Taking action to increase social interaction, manage stress levels, and follow a better sleep routine are three important ways to improve the brain health of the nation, a survey has shown.
Our first Risk Factor Surveillance Survey found that many factors that can impact brain health are common amongst the Scottish population in mid-life.
The study, conducted in partnership with Ipsos Mori, involved a representative sample of nearly 1000 30-59 year olds from across Scotland, and included questions on a range of factors known to impact brain health, such as sleep, exercise and sociability.
The findings highlight the importance of taking action in three key areas central to maintaining good brain health:
Sleep –half (54%) of people in Scotland report not getting the recommended 7 hours of sleep per night.
Stress – over a third (38%) of people reported experiencing high levels of stress.
Social Isolation –a third (32%) of people reported their opportunities for social engagement are limited.
As we sleep, our brains clean themselves, flushing out waste products that accumulate each day. Disrupted sleep can interfere with this process, causing a build-up of harmful proteins.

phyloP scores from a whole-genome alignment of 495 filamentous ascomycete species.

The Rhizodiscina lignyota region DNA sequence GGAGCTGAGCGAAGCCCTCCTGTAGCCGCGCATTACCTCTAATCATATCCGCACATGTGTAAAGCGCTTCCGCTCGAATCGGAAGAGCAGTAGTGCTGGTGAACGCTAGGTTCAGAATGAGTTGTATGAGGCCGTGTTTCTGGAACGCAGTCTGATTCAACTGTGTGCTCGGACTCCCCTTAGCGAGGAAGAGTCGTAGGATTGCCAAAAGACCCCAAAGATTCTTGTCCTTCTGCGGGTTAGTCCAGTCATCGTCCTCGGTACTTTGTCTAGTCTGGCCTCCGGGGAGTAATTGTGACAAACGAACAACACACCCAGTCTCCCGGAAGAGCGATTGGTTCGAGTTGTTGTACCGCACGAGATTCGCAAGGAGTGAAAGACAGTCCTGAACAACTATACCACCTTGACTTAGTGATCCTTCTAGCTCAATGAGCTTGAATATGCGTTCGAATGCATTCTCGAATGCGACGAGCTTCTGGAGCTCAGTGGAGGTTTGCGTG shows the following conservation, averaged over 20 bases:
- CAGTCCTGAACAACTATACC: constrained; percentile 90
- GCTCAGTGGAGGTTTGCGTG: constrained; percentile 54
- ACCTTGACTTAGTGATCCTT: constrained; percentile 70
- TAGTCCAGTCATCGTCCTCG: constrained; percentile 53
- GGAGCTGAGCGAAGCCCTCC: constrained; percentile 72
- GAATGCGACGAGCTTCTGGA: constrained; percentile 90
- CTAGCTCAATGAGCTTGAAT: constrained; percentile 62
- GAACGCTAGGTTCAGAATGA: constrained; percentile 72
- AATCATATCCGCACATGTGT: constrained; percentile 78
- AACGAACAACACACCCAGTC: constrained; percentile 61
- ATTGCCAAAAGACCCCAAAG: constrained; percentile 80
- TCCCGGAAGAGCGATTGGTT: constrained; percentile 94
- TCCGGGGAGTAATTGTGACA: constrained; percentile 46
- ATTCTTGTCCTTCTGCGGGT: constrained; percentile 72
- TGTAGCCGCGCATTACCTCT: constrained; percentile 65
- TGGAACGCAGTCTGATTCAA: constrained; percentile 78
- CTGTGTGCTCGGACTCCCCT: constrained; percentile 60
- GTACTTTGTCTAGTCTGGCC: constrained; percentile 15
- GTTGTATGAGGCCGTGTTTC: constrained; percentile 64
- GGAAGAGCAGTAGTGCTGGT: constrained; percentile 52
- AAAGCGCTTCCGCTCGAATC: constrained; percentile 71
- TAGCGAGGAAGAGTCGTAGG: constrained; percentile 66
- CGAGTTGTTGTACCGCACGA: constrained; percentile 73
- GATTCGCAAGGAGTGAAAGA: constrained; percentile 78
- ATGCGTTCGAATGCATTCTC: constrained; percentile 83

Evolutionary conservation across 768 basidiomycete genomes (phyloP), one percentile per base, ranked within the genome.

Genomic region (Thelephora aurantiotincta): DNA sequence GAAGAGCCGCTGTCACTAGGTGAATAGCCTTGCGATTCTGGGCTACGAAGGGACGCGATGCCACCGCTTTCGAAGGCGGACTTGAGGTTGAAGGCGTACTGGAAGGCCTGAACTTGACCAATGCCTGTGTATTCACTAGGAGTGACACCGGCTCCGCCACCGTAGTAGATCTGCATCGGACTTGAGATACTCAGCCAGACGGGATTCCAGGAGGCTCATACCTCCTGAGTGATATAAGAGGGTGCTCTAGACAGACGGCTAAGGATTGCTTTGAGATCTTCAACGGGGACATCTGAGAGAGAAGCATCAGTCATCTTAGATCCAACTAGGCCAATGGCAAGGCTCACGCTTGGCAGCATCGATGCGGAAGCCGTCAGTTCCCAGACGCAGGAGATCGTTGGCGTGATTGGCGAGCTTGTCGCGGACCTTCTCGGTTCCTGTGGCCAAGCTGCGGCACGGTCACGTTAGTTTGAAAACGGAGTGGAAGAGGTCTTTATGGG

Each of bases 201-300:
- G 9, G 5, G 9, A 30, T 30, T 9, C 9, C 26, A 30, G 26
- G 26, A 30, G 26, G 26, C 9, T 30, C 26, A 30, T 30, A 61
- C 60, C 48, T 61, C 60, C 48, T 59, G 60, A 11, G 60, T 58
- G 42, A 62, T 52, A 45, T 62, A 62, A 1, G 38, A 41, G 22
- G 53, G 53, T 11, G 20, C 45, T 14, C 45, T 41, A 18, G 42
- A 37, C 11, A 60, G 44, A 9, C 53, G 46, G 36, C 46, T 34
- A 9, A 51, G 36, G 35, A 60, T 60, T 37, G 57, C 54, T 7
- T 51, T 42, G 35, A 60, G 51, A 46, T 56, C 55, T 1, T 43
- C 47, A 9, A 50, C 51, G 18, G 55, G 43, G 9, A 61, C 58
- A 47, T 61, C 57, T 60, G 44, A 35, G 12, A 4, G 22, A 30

A little stress can be good but when levels get too high, the hormones released can be toxic to our brain cells and increase the likelihood of problems linked to memory and thinking.
Being sociable stimulates our brains, making stress or depression less likely – building reserve capacity that cuts the risk of memory defects, processing difficulties and dementia.
Several established risk factors known to be significant for cardiovascular health were identified as common across the mid-life population, including obesity and exposure to air pollution. This reinforces the importance of managing these factors not only for the health of the heart but also for maintaining brain health.
The survey also provided valuable information on the rates of individual factors amongst different demographic groups. For example, highlighting areas of risk that may be more commonly experienced by women compared to men. This data can help shape interventions to be more effective for particular groups.
Prioritising education, awareness, and support for these key areas could help the Scottish population improve brain health in mid-life and, crucially, help reduce the numbers of people in Scotland who develop dementia.
Read a summary of the full survey findings
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